Parish also noted the lawsuit was filed under federal authority, i.e., the Clean Water Act, and the state can’t legally bring such an action on its own. Shifting the case to state court under the Colorado Water Quality Control act, she noted, “would cause a host of procedural problems which would cripple and likely destroy the case.”

“Without EPA’s participation in this litigation,” she wrote, “this case likely vanishes — and with it, years of time and effort” by the plaintiffs. Worse, she added, without the lawsuit, the city will continue to violate its MS4 permit and harm Colorado’s waters and communities.
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Tuesday, May 22, 2018

Colorado Springs City Council considers cash incentive for manufacturer

Posted By on Tue, May 22, 2018 at 7:15 PM

Here's something you haven't heard in awhile: The city offering cash incentives to retain existing business or attract new business.

On May 21, City Council was to be briefed on a plan to forego $50,000 in city sales tax revenues in exchange for a guarantee of adding 10 new jobs in four years by Relius Medical, a manufacturer of orthopedic medical devices and custom, non-orthopedic related products.

From the Council's supporting documentation:
Relius Medical, LLC is a medical device manufacturer that engineers and manufactures orthopedic and non-orthopedic products. Relius purchased previously held assets of another company and was able to retain many of the previous employees, ultimately saving over 100 jobs.

Since commencing operations in 2014, Relius employs 135 people and has been committed to developing and growing its workforce through collaborative efforts with community organizations such as Pikes Peak Community College, Pikes Peak Workforce Center, and Mount Carmel Veterans Service Center....

The Executive Branch is recommending that the City provide certain performance-based incentives for investment and job creation.

Relius Medical, LLC has investment plans for business expansion and job creation. The company estimates that it will invest $5 million in machinery and equipment. The company expects to hire 25 new full time employees over the next 4 years at an average wage of $34,337.

The Executive Branch is recommending that the City enter into an Economic Development Agreement to provide certain performance-based incentives for the company to invest in business personal property and job creation. The proposed City incentive is:
Sales and Use Tax Rebate on Annual Purchases of Business Personal Property (50% of the City’s 2% General Fund Rate, or a 1% Total Rebate).
Here's how the city's investment shakes out over the longer term:
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Air Force Academy shows improvement in wash-out rate

Posted By on Tue, May 22, 2018 at 5:24 PM

U.S. AIR FORCE PHOTO/MIKE KAPLAN
  • U.S. Air Force photo/Mike Kaplan
On May 23, 984 Air Force Academy cadets will become second lieutenants as the Thunderbirds zoom overhead.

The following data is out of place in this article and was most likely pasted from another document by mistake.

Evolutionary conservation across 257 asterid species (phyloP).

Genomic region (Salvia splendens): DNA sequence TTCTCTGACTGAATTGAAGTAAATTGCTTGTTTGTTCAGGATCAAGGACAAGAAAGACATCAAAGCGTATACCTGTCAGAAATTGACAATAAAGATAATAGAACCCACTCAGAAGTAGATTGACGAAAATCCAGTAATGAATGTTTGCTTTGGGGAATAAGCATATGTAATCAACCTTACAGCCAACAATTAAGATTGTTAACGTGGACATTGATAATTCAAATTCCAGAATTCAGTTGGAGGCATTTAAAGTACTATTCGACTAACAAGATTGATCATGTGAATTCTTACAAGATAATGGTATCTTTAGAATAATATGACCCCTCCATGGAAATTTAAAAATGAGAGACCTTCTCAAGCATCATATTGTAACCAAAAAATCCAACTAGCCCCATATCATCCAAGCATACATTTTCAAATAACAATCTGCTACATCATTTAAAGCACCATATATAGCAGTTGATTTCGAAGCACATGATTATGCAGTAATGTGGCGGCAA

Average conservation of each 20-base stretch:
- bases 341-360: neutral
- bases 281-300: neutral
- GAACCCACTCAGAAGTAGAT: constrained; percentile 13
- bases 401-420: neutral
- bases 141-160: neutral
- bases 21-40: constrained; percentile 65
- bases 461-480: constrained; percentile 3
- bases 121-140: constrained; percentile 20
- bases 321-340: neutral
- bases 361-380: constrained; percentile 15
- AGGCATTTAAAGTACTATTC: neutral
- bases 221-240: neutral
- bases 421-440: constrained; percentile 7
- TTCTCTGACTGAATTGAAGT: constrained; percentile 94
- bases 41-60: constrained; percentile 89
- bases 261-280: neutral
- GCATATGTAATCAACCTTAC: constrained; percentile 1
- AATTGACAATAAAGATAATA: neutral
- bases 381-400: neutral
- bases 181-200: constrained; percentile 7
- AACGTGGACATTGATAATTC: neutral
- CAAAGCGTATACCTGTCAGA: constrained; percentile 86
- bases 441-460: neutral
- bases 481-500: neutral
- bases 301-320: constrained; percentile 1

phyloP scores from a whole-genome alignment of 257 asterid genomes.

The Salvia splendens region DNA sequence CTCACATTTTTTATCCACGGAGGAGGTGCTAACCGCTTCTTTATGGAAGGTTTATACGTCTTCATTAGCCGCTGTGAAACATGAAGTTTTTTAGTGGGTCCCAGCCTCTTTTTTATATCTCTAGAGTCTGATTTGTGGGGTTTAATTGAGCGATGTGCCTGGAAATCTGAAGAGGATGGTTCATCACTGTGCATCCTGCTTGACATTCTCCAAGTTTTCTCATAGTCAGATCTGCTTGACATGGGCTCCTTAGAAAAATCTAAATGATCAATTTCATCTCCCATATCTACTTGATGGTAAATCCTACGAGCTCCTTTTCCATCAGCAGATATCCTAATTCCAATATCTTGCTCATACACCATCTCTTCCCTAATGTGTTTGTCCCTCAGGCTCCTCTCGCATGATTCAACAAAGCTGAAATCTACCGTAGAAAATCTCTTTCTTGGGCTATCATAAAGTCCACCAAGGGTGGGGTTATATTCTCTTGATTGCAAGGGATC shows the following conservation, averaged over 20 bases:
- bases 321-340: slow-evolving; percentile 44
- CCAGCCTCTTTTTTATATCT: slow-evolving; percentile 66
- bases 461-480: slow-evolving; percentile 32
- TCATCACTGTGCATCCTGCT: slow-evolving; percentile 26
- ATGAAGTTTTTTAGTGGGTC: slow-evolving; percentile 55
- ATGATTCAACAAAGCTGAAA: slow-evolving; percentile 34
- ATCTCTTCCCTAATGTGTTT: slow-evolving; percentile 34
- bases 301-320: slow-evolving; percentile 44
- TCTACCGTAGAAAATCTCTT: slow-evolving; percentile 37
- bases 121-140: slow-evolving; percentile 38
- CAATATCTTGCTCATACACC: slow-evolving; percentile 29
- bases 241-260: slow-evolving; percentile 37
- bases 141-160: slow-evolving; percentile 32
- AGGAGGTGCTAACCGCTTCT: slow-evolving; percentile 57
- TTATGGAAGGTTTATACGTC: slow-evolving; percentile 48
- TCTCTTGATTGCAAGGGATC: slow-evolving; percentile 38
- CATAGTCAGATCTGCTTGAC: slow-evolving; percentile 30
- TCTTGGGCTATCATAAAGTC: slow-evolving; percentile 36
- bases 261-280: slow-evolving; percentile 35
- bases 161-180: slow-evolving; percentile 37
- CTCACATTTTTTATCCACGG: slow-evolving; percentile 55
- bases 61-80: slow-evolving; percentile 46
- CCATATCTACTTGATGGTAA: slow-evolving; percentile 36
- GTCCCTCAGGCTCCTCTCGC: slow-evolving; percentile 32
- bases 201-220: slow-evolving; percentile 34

Tucked into a statistical rundown of the Class of 2018 provided by the Academy is a figure that bodes well for the school. According to the Academy, only 18.4 percent, or 222, of those who entered the Academy four years ago with this class washed out. That's a significant improvement over years past.

The last time the Independent looked at this in late 2016, the wash-out rates were well over 20 percent.

You can revisit that report here.

Here are some fun facts about this year's graduating class provided by the Academy:
– 1,498 were offered appointments to the Academy

– 1,206 men and women were inducted into the Academy, including 14 international cadets

– There were 942 men (78.1 percent) and 264 women (21.9 percent) in the class

– There were 323 (26.8 percent) minorities

– There were 585 (48.5 percent) cadets who were potentially pilot qualified

– The average high school GPA for the Class of 2018 was 3.85

– The average SAT score was 633 verbal and 663 math

-The average ACT score was 30 English, 30 reading, 30 math and 30 science reasoning

Scheduled to Graduate:

Scheduled to graduate are 984 cadets, including 13 international cadets.

– 772 men (78 percent) and 212 women (22 percent)

– 273 minorities (28 percent) of the class. Seventy-seven cadets are African-American, 105 are Hispanic, 65 are Asian, 13 are Pacific Islanders and 13 are Native American, not including the international cadets.

– 711 cadets are not minorities

– The 13 international cadets are from Kazakhstan, Gaban, Malaysia, Moldovia, Pakistan, The Republic of Korea, Romania, Sri Lanka, Taiwan, Thailand, and the United Arab Emirates

– 142 graduates attended the Air Force Academy Preparatory School

– 45 graduates were previously enlisted Airmen

– The average cumulative GPA for the graduating class was 3.07

– The attrition rate is 209 cadets (18 percent)

– 54 graduates have brothers or sisters who have graduated from the Academy

– 58 graduates are second-generation graduates. Six cadets’ parents are both graduates of the Academy.
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Thursday, May 17, 2018

North Cheyenne Cañon plan challenged, appeal to be heard by Council

Posted By on Thu, May 17, 2018 at 4:45 PM

The South Cheyenne Creek in North Cheyenne Cañon Park is dry and has been for a few months. Opponents of the park's master plan take issue with the possibility of redirecting the creek. - PAM ZUBECK
  • Pam Zubeck
  • The South Cheyenne Creek in North Cheyenne Cañon Park is dry and has been for a few months. Opponents of the park's master plan take issue with the possibility of redirecting the creek.
On May 17, former El Paso County Commissioner Jim Bensberg paid the required $176 fee to appeal the city's Parks Advisory Board's approval of a new master plan for the North Cheyenne Cañon Park.